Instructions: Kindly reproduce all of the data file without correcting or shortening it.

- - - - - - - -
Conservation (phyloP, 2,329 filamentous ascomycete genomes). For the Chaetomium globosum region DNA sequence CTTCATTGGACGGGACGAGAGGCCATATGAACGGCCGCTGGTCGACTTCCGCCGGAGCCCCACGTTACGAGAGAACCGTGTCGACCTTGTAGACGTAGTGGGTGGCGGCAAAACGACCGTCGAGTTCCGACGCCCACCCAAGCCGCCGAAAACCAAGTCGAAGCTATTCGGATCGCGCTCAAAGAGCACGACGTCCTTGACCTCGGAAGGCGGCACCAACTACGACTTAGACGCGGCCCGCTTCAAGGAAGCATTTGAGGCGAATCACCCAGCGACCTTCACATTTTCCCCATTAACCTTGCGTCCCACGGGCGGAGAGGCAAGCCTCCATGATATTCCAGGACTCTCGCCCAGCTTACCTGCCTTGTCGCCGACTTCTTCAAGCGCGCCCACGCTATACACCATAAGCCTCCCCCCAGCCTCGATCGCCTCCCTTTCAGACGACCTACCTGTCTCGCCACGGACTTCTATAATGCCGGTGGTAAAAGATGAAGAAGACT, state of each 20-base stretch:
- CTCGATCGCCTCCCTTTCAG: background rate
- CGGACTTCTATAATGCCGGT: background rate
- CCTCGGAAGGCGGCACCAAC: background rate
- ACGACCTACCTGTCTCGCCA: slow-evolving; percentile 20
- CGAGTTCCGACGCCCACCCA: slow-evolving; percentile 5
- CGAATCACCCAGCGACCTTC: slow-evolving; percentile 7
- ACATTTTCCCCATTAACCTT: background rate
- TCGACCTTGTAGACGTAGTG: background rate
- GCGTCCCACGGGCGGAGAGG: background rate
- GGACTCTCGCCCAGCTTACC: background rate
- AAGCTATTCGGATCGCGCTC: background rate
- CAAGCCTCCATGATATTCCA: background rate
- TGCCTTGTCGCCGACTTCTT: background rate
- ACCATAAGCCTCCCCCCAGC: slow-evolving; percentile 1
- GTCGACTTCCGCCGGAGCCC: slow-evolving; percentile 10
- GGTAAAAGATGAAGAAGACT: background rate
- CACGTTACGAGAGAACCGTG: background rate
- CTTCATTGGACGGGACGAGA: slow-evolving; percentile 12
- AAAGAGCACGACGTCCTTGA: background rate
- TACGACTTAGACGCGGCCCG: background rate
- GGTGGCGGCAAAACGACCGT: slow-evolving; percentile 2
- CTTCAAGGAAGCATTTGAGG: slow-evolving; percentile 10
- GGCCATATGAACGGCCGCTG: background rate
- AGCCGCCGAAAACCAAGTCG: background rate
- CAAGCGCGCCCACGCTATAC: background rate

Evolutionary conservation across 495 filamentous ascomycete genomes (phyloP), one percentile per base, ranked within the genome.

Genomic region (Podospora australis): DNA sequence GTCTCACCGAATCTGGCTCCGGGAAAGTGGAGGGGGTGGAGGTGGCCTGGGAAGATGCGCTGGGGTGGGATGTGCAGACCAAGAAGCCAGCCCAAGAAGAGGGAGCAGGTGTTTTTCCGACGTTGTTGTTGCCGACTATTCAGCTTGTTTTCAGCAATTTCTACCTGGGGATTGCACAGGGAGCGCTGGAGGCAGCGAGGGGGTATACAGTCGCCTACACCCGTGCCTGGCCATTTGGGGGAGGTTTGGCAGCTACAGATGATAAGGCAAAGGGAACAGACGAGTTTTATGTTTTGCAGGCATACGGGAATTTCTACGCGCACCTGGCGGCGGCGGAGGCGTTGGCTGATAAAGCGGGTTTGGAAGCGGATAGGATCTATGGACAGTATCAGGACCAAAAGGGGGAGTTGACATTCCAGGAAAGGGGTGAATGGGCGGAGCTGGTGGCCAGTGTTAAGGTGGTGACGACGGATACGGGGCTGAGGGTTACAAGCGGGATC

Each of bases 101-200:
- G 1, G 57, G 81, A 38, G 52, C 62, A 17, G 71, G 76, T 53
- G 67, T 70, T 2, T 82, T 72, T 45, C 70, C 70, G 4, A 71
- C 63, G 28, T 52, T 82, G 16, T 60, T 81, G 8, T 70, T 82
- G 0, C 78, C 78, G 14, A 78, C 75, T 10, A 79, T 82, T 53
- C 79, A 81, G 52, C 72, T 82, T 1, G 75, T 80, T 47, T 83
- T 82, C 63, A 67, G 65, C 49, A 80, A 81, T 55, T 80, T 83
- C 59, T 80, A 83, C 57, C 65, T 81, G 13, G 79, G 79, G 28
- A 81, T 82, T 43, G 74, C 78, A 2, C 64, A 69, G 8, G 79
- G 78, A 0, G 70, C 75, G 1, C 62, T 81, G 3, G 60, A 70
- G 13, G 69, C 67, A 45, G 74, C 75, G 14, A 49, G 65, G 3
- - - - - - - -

Conservation (phyloP, 2,329 filamentous ascomycete genomes). For the Chaetomium globosum region DNA sequence CTTCATTGGACGGGACGAGAGGCCATATGAACGGCCGCTGGTCGACTTCCGCCGGAGCCCCACGTTACGAGAGAACCGTGTCGACCTTGTAGACGTAGTGGGTGGCGGCAAAACGACCGTCGAGTTCCGACGCCCACCCAAGCCGCCGAAAACCAAGTCGAAGCTATTCGGATCGCGCTCAAAGAGCACGACGTCCTTGACCTCGGAAGGCGGCACCAACTACGACTTAGACGCGGCCCGCTTCAAGGAAGCATTTGAGGCGAATCACCCAGCGACCTTCACATTTTCCCCATTAACCTTGCGTCCCACGGGCGGAGAGGCAAGCCTCCATGATATTCCAGGACTCTCGCCCAGCTTACCTGCCTTGTCGCCGACTTCTTCAAGCGCGCCCACGCTATACACCATAAGCCTCCCCCCAGCCTCGATCGCCTCCCTTTCAGACGACCTACCTGTCTCGCCACGGACTTCTATAATGCCGGTGGTAAAAGATGAAGAAGACT, state of each 20-base stretch:
- CTCGATCGCCTCCCTTTCAG: background rate
- CGGACTTCTATAATGCCGGT: background rate
- CCTCGGAAGGCGGCACCAAC: background rate
- ACGACCTACCTGTCTCGCCA: slow-evolving; percentile 20
- CGAGTTCCGACGCCCACCCA: slow-evolving; percentile 5
- CGAATCACCCAGCGACCTTC: slow-evolving; percentile 7
- ACATTTTCCCCATTAACCTT: background rate
- TCGACCTTGTAGACGTAGTG: background rate
- GCGTCCCACGGGCGGAGAGG: background rate
- GGACTCTCGCCCAGCTTACC: background rate
- AAGCTATTCGGATCGCGCTC: background rate
- CAAGCCTCCATGATATTCCA: background rate
- TGCCTTGTCGCCGACTTCTT: background rate
- ACCATAAGCCTCCCCCCAGC: slow-evolving; percentile 1
- GTCGACTTCCGCCGGAGCCC: slow-evolving; percentile 10
- GGTAAAAGATGAAGAAGACT: background rate
- CACGTTACGAGAGAACCGTG: background rate
- CTTCATTGGACGGGACGAGA: slow-evolving; percentile 12
- AAAGAGCACGACGTCCTTGA: background rate
- TACGACTTAGACGCGGCCCG: background rate
- GGTGGCGGCAAAACGACCGT: slow-evolving; percentile 2
- CTTCAAGGAAGCATTTGAGG: slow-evolving; percentile 10
- GGCCATATGAACGGCCGCTG: background rate
- AGCCGCCGAAAACCAAGTCG: background rate
- CAAGCGCGCCCACGCTATAC: background rate

Evolutionary conservation across 495 filamentous ascomycete genomes (phyloP), one percentile per base, ranked within the genome.

Genomic region (Podospora australis): DNA sequence GTCTCACCGAATCTGGCTCCGGGAAAGTGGAGGGGGTGGAGGTGGCCTGGGAAGATGCGCTGGGGTGGGATGTGCAGACCAAGAAGCCAGCCCAAGAAGAGGGAGCAGGTGTTTTTCCGACGTTGTTGTTGCCGACTATTCAGCTTGTTTTCAGCAATTTCTACCTGGGGATTGCACAGGGAGCGCTGGAGGCAGCGAGGGGGTATACAGTCGCCTACACCCGTGCCTGGCCATTTGGGGGAGGTTTGGCAGCTACAGATGATAAGGCAAAGGGAACAGACGAGTTTTATGTTTTGCAGGCATACGGGAATTTCTACGCGCACCTGGCGGCGGCGGAGGCGTTGGCTGATAAAGCGGGTTTGGAAGCGGATAGGATCTATGGACAGTATCAGGACCAAAAGGGGGAGTTGACATTCCAGGAAAGGGGTGAATGGGCGGAGCTGGTGGCCAGTGTTAAGGTGGTGACGACGGATACGGGGCTGAGGGTTACAAGCGGGATC

Each of bases 101-200:
- G 1, G 57, G 81, A 38, G 52, C 62, A 17, G 71, G 76, T 53
- G 67, T 70, T 2, T 82, T 72, T 45, C 70, C 70, G 4, A 71
- C 63, G 28, T 52, T 82, G 16, T 60, T 81, G 8, T 70, T 82
- G 0, C 78, C 78, G 14, A 78, C 75, T 10, A 79, T 82, T 53
- C 79, A 81, G 52, C 72, T 82, T 1, G 75, T 80, T 47, T 83
- T 82, C 63, A 67, G 65, C 49, A 80, A 81, T 55, T 80, T 83
- C 59, T 80, A 83, C 57, C 65, T 81, G 13, G 79, G 79, G 28
- A 81, T 82, T 43, G 74, C 78, A 2, C 64, A 69, G 8, G 79
- G 78, A 0, G 70, C 75, G 1, C 62, T 81, G 3, G 60, A 70
- G 13, G 69, C 67, A 45, G 74, C 75, G 14, A 49, G 65, G 3